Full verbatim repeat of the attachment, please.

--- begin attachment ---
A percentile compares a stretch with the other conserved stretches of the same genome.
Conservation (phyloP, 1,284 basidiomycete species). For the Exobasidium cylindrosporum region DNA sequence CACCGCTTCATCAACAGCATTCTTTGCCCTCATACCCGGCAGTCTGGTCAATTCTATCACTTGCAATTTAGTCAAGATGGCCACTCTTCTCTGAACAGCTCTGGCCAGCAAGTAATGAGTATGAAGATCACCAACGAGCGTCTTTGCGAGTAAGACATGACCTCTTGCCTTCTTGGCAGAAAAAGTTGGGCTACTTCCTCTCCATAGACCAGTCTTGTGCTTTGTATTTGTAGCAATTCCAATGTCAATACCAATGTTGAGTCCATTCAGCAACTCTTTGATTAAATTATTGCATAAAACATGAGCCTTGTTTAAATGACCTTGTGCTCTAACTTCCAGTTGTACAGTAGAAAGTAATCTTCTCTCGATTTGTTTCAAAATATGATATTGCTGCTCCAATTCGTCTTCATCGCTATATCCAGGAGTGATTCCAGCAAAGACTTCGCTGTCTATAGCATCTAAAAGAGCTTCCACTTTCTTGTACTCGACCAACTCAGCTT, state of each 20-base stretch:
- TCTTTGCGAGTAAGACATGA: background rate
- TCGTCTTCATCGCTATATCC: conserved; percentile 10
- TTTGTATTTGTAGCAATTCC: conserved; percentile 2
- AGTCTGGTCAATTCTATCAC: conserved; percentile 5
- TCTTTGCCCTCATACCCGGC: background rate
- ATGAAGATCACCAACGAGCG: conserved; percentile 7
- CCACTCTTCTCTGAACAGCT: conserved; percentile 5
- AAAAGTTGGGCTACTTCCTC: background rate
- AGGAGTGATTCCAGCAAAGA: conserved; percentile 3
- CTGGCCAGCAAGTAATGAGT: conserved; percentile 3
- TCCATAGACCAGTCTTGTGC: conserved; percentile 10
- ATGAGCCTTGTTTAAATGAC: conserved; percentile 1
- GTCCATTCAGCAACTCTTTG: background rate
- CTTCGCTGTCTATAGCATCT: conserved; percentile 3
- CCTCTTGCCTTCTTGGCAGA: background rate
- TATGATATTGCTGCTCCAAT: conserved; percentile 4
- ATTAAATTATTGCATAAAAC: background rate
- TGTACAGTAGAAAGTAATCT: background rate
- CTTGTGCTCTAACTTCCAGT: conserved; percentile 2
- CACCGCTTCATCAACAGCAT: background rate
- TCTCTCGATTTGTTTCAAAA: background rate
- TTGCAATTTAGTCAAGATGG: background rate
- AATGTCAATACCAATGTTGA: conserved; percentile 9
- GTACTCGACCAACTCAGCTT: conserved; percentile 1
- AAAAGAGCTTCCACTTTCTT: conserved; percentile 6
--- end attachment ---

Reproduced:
A percentile compares a stretch with the other conserved stretches of the same genome.
Conservation (phyloP, 1,284 basidiomycete species). For the Exobasidium cylindrosporum region DNA sequence CACCGCTTCATCAACAGCATTCTTTGCCCTCATACCCGGCAGTCTGGTCAATTCTATCACTTGCAATTTAGTCAAGATGGCCACTCTTCTCTGAACAGCTCTGGCCAGCAAGTAATGAGTATGAAGATCACCAACGAGCGTCTTTGCGAGTAAGACATGACCTCTTGCCTTCTTGGCAGAAAAAGTTGGGCTACTTCCTCTCCATAGACCAGTCTTGTGCTTTGTATTTGTAGCAATTCCAATGTCAATACCAATGTTGAGTCCATTCAGCAACTCTTTGATTAAATTATTGCATAAAACATGAGCCTTGTTTAAATGACCTTGTGCTCTAACTTCCAGTTGTACAGTAGAAAGTAATCTTCTCTCGATTTGTTTCAAAATATGATATTGCTGCTCCAATTCGTCTTCATCGCTATATCCAGGAGTGATTCCAGCAAAGACTTCGCTGTCTATAGCATCTAAAAGAGCTTCCACTTTCTTGTACTCGACCAACTCAGCTT, state of each 20-base stretch:
- TCTTTGCGAGTAAGACATGA: background rate
- TCGTCTTCATCGCTATATCC: conserved; percentile 10
- TTTGTATTTGTAGCAATTCC: conserved; percentile 2
- AGTCTGGTCAATTCTATCAC: conserved; percentile 5
- TCTTTGCCCTCATACCCGGC: background rate
- ATGAAGATCACCAACGAGCG: conserved; percentile 7
- CCACTCTTCTCTGAACAGCT: conserved; percentile 5
- AAAAGTTGGGCTACTTCCTC: background rate
- AGGAGTGATTCCAGCAAAGA: conserved; percentile 3
- CTGGCCAGCAAGTAATGAGT: conserved; percentile 3
- TCCATAGACCAGTCTTGTGC: conserved; percentile 10
- ATGAGCCTTGTTTAAATGAC: conserved; percentile 1
- GTCCATTCAGCAACTCTTTG: background rate
- CTTCGCTGTCTATAGCATCT: conserved; percentile 3
- CCTCTTGCCTTCTTGGCAGA: background rate
- TATGATATTGCTGCTCCAAT: conserved; percentile 4
- ATTAAATTATTGCATAAAAC: background rate
- TGTACAGTAGAAAGTAATCT: background rate
- CTTGTGCTCTAACTTCCAGT: conserved; percentile 2
- CACCGCTTCATCAACAGCAT: background rate
- TCTCTCGATTTGTTTCAAAA: background rate
- TTGCAATTTAGTCAAGATGG: background rate
- AATGTCAATACCAATGTTGA: conserved; percentile 9
- GTACTCGACCAACTCAGCTT: conserved; percentile 1
- AAAAGAGCTTCCACTTTCTT: conserved; percentile 6